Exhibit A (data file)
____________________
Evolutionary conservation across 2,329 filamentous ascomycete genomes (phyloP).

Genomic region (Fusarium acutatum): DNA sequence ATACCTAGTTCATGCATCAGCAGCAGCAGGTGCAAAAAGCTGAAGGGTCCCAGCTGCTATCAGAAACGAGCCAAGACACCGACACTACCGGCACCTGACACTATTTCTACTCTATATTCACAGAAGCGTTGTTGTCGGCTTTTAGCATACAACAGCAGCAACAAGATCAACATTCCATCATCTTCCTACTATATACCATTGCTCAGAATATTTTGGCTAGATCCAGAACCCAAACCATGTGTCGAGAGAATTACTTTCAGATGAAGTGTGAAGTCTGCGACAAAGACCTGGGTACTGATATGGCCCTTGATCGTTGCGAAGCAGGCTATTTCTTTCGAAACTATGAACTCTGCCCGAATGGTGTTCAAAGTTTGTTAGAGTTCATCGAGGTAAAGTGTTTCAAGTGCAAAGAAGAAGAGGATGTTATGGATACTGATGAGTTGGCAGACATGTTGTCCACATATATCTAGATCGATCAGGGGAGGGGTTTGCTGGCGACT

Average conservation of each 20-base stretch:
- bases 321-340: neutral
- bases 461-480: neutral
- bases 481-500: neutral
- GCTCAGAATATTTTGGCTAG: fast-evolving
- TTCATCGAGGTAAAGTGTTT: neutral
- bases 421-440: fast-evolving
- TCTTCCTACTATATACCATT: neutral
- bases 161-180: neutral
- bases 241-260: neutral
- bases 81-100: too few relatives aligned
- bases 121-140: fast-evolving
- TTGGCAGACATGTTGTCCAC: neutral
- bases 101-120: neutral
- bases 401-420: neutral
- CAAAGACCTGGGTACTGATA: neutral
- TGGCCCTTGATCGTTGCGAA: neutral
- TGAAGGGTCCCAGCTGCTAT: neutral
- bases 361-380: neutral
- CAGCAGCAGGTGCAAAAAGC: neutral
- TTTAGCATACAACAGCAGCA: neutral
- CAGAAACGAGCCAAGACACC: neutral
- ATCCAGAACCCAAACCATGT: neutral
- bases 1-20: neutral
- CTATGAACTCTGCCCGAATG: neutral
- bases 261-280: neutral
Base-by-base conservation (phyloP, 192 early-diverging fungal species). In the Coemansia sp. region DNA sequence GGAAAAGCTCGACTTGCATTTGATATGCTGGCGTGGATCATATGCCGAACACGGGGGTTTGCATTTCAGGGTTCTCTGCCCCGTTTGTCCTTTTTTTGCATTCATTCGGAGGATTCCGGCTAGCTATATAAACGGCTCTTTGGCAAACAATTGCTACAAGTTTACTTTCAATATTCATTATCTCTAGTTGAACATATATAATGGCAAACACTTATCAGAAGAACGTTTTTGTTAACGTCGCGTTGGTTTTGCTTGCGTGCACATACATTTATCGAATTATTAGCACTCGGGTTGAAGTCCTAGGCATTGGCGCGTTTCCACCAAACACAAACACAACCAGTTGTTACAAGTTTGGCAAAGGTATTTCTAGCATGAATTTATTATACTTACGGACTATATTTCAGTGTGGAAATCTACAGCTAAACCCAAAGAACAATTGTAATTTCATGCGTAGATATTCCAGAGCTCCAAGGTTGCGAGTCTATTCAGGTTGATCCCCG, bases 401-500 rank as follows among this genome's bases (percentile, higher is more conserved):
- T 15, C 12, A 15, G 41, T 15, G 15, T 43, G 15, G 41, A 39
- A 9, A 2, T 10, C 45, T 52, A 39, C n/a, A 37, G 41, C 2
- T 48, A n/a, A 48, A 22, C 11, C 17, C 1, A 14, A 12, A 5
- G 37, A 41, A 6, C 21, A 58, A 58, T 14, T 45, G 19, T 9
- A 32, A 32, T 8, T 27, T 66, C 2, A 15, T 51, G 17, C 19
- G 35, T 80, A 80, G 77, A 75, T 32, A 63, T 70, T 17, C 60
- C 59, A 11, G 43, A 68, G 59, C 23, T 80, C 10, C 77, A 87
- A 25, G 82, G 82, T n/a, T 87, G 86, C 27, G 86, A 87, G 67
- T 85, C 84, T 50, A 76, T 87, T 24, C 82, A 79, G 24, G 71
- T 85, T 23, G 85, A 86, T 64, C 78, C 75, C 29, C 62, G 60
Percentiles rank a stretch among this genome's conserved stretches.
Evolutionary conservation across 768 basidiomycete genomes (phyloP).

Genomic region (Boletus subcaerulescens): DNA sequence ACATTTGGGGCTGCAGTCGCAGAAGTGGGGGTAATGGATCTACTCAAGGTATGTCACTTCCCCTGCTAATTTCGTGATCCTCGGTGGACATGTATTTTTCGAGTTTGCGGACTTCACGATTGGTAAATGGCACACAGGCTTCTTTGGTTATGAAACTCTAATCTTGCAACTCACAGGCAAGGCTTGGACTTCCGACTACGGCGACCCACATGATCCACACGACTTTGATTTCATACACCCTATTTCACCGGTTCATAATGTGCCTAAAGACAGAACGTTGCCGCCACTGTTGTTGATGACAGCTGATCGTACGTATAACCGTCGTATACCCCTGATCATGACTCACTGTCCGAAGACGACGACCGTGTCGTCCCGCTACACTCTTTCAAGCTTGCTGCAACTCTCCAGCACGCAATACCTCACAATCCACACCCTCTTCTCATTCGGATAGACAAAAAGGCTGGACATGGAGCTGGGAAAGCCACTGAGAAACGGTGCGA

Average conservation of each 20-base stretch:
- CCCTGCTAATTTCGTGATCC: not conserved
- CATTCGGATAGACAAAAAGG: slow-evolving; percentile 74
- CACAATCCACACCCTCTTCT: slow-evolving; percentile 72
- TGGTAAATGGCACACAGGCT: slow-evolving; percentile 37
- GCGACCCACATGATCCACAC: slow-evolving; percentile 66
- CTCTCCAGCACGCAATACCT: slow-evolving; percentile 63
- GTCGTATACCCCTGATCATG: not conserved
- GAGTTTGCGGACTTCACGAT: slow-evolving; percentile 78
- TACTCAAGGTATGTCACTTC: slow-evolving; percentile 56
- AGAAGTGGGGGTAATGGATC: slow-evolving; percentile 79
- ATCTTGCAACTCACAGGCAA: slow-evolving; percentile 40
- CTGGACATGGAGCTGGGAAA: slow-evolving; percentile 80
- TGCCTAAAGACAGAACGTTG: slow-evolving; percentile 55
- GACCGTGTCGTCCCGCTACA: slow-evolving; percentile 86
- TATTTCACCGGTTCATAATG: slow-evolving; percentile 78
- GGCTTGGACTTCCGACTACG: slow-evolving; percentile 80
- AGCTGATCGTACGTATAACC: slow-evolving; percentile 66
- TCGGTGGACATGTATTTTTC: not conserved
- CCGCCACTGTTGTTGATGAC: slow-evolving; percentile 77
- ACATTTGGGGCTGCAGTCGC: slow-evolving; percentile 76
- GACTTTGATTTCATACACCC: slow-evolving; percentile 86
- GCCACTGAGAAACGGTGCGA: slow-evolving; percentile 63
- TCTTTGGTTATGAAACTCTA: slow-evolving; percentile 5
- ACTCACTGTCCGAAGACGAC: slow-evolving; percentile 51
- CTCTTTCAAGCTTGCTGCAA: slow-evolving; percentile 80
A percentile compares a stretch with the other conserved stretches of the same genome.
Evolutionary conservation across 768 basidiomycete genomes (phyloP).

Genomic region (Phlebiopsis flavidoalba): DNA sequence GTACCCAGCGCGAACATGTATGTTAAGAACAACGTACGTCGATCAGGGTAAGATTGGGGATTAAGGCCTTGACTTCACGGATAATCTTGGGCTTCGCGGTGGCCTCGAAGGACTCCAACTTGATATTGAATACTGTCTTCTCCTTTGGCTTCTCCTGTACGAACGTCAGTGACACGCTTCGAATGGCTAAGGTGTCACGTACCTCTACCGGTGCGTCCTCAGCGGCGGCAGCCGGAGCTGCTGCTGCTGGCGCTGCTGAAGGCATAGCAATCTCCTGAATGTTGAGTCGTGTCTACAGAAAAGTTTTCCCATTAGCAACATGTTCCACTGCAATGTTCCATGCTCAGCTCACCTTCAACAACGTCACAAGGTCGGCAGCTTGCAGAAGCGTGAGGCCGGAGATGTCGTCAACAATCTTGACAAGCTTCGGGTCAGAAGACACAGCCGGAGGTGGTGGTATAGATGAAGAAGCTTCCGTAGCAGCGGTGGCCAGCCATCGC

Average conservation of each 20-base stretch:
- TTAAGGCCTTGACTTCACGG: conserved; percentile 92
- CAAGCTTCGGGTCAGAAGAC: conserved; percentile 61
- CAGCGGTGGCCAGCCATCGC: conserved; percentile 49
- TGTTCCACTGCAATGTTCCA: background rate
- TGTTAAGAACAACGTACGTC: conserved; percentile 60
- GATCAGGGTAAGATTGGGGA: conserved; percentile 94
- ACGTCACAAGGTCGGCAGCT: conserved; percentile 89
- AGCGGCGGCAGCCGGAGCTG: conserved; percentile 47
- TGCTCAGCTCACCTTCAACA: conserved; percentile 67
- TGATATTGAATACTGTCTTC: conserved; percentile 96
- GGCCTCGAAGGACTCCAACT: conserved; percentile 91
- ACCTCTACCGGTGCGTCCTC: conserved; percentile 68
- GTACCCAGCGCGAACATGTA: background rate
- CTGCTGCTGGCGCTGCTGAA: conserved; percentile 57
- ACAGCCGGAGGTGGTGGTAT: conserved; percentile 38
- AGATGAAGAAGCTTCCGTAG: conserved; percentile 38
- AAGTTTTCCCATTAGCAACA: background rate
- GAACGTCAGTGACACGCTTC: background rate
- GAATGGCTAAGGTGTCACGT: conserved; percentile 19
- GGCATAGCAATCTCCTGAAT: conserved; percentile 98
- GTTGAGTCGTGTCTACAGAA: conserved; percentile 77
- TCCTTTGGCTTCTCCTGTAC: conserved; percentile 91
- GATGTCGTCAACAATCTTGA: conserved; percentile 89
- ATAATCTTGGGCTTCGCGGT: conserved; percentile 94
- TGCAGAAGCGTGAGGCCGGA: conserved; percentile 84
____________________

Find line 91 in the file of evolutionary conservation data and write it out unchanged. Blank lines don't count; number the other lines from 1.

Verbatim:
- GAATGGCTAAGGTGTCACGT: conserved; percentile 19